July 18, 2016, 1155 hours.
The #KeyMonastery looks like a fortress and feels like an old friend. A series of Prayer Wheels in the corridor between the entrance to the monastery and the main porch is a delight – it evokes childlike happiness to run down the corridor, turning the wheels clockwise by turn and then turning back at the end to see them all spinning in unison.
The Assembly Hall, the temples, the Monk quarters, kitchen… are all quaint, and provide an interesting peek into life at the monastery. Temple areas are somber, quiet, peaceful. Sunny porches and the kitchen are jovial, energetic with repartee and smiles all around.
We spoke to a little group of monks who were sitting outside a temple and preparing for dinner. Lunch was at noon and dinner around 6 in the evening, so preparations for dinner were on around 11 am. Actually, one monk was diligently chopping cabbage, one was pouring green tea and the other two were making conversation and making everyone smile.
We met Lama Nima inside the monastery and Lama Nima gave us a historical narrative on the monastery and on Buddhdism in the region. I was quite impressed with his hold and analysis of current international affairs as also his strong evangelism regarding a strong nationalist sentiment being a necessity for a resurgent India to build upon the strong policies of the government. I was reminded of Chanakya as I listened to him gently advocate that individuals must do their bit to promote national and local manufacturing.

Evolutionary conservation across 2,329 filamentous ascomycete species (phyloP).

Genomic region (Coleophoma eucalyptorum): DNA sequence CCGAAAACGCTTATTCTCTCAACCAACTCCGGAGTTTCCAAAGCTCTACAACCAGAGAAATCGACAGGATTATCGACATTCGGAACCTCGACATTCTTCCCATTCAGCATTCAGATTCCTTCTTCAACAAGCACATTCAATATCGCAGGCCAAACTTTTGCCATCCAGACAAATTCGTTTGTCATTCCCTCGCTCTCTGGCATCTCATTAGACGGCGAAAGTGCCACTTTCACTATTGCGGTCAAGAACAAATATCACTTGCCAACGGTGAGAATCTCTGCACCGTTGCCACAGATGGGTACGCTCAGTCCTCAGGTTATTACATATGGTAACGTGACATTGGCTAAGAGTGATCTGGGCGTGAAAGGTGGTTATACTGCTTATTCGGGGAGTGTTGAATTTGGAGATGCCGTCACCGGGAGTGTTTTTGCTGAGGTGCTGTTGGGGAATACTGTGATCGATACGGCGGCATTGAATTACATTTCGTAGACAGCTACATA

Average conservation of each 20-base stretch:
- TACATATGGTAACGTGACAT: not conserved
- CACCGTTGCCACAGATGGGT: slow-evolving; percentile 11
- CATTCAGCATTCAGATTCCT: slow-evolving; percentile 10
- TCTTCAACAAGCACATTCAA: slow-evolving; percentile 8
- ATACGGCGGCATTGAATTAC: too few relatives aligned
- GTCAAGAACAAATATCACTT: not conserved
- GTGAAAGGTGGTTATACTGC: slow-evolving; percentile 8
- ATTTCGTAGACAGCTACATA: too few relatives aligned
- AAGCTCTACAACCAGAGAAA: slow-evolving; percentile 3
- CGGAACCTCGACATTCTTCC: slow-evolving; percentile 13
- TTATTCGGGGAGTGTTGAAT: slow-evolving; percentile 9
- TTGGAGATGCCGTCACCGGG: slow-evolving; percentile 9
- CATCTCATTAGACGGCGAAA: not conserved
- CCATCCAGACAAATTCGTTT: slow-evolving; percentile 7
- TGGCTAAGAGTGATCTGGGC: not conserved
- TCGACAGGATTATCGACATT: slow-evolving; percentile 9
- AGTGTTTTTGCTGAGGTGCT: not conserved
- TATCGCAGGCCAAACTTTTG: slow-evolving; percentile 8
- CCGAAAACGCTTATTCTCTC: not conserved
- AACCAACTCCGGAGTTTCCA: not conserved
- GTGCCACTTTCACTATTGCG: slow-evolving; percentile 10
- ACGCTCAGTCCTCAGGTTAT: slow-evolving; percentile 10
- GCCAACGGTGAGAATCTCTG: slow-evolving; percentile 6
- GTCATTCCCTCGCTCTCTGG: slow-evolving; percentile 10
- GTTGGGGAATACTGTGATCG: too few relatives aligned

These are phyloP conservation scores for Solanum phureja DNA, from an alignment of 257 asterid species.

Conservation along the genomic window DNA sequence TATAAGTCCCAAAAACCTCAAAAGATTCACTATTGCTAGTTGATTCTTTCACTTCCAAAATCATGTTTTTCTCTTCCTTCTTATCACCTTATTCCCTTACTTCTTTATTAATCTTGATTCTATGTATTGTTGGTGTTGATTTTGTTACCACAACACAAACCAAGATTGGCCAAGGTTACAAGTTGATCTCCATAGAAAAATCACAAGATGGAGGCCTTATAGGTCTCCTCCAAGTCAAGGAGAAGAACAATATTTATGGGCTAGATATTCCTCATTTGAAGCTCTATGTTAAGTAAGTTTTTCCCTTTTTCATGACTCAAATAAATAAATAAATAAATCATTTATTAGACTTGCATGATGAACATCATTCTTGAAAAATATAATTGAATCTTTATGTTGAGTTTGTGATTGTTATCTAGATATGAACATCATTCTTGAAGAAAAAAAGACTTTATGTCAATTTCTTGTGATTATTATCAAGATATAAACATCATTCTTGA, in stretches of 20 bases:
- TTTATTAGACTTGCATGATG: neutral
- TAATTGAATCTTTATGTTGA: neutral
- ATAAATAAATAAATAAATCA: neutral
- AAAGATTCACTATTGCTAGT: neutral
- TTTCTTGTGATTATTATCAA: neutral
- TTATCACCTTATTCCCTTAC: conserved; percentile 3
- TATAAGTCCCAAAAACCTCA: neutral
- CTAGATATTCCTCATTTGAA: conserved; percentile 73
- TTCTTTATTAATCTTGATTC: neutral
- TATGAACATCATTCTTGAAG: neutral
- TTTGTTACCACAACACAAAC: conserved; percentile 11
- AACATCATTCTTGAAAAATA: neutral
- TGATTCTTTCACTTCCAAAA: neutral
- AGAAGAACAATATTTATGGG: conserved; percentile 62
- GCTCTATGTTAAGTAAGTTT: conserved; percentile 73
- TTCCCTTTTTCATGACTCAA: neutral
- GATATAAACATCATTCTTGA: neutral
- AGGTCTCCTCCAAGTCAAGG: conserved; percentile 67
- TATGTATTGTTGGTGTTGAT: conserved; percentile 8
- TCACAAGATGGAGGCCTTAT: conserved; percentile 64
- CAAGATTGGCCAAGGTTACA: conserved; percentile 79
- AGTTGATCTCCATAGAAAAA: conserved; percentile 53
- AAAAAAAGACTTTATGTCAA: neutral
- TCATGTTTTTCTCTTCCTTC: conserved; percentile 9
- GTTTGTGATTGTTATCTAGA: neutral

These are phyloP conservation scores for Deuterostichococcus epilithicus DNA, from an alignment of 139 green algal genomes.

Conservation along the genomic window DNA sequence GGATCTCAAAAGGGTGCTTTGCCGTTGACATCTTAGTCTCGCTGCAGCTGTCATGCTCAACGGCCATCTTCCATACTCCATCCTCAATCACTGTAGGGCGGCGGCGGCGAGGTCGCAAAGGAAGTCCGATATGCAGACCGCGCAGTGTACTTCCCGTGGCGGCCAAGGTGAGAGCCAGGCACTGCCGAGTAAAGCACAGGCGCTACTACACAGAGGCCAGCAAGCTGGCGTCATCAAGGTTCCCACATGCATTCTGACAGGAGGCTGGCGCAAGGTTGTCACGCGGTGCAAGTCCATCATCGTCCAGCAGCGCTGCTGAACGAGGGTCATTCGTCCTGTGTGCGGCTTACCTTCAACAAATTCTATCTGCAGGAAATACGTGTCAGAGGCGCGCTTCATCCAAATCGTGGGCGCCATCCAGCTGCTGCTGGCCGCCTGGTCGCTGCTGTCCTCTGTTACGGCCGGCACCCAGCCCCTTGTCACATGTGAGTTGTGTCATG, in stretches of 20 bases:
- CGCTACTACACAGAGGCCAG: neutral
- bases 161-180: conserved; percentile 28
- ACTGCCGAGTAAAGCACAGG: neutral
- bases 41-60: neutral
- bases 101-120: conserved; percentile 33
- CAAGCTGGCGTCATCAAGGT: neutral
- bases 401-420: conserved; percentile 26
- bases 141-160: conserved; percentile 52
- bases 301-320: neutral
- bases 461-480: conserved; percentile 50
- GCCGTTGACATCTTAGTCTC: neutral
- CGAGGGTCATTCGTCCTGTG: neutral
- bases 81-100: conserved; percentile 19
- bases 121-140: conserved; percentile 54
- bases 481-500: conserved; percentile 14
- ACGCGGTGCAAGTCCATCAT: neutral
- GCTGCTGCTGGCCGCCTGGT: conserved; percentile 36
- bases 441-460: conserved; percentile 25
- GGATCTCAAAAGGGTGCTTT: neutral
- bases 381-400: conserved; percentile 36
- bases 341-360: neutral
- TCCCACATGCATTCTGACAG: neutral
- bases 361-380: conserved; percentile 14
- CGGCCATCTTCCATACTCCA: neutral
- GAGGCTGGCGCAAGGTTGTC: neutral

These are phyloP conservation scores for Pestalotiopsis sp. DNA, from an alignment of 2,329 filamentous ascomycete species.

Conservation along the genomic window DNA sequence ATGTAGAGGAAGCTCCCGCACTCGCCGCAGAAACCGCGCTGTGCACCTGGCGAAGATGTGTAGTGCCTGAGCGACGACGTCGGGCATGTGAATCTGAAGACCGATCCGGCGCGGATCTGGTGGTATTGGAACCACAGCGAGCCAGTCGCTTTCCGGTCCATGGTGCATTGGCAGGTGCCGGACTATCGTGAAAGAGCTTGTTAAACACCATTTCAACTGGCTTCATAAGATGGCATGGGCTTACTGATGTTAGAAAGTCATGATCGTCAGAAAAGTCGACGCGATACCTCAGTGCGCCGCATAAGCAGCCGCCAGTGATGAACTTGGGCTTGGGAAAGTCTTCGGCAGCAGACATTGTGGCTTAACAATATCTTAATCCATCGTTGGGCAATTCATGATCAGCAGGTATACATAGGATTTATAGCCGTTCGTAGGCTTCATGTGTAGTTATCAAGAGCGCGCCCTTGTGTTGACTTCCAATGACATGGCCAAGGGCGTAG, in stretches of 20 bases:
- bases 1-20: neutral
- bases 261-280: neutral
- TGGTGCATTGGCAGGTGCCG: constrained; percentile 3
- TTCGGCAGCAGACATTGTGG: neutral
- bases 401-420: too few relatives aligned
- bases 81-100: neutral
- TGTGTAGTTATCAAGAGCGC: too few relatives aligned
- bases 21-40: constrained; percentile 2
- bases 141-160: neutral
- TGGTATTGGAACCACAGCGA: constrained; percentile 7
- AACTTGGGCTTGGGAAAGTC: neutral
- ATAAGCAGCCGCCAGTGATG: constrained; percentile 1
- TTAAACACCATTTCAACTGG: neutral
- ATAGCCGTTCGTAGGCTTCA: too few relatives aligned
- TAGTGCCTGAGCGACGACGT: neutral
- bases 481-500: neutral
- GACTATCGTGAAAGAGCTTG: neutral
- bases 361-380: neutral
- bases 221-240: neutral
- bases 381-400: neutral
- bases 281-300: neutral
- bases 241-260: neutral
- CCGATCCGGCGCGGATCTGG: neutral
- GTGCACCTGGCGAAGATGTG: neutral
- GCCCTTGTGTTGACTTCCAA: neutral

After the visit through the monastery, Lama Nima led us to the kitchen where the conversation veered towards where we came from and general topics while he served us green tea. The conversation was engaging and he offered us Yak Butter Tea as well. The pink-coloured salty tea was everything I had imagined and much more. Am now thinking how I can have a steady supply of Yak Butter Tea.
The Key Gompa also has a school within its compounds and as we were walking down, we met the younger monks-in-training running up to the Monastery for lunch.
I am constantly amazed with what I am finding on this trip, constantly amazed. Each monastery follows and disseminates a similar philosophy, has a history from a similar time-period, has faced similar ravages of time and political changes… and is yet so different in feel and personality. There is a lesson in here somewhere on how to build a sustainable organisation with many diverse personalities… I’ll take the time to think on it and see what that lesson might be.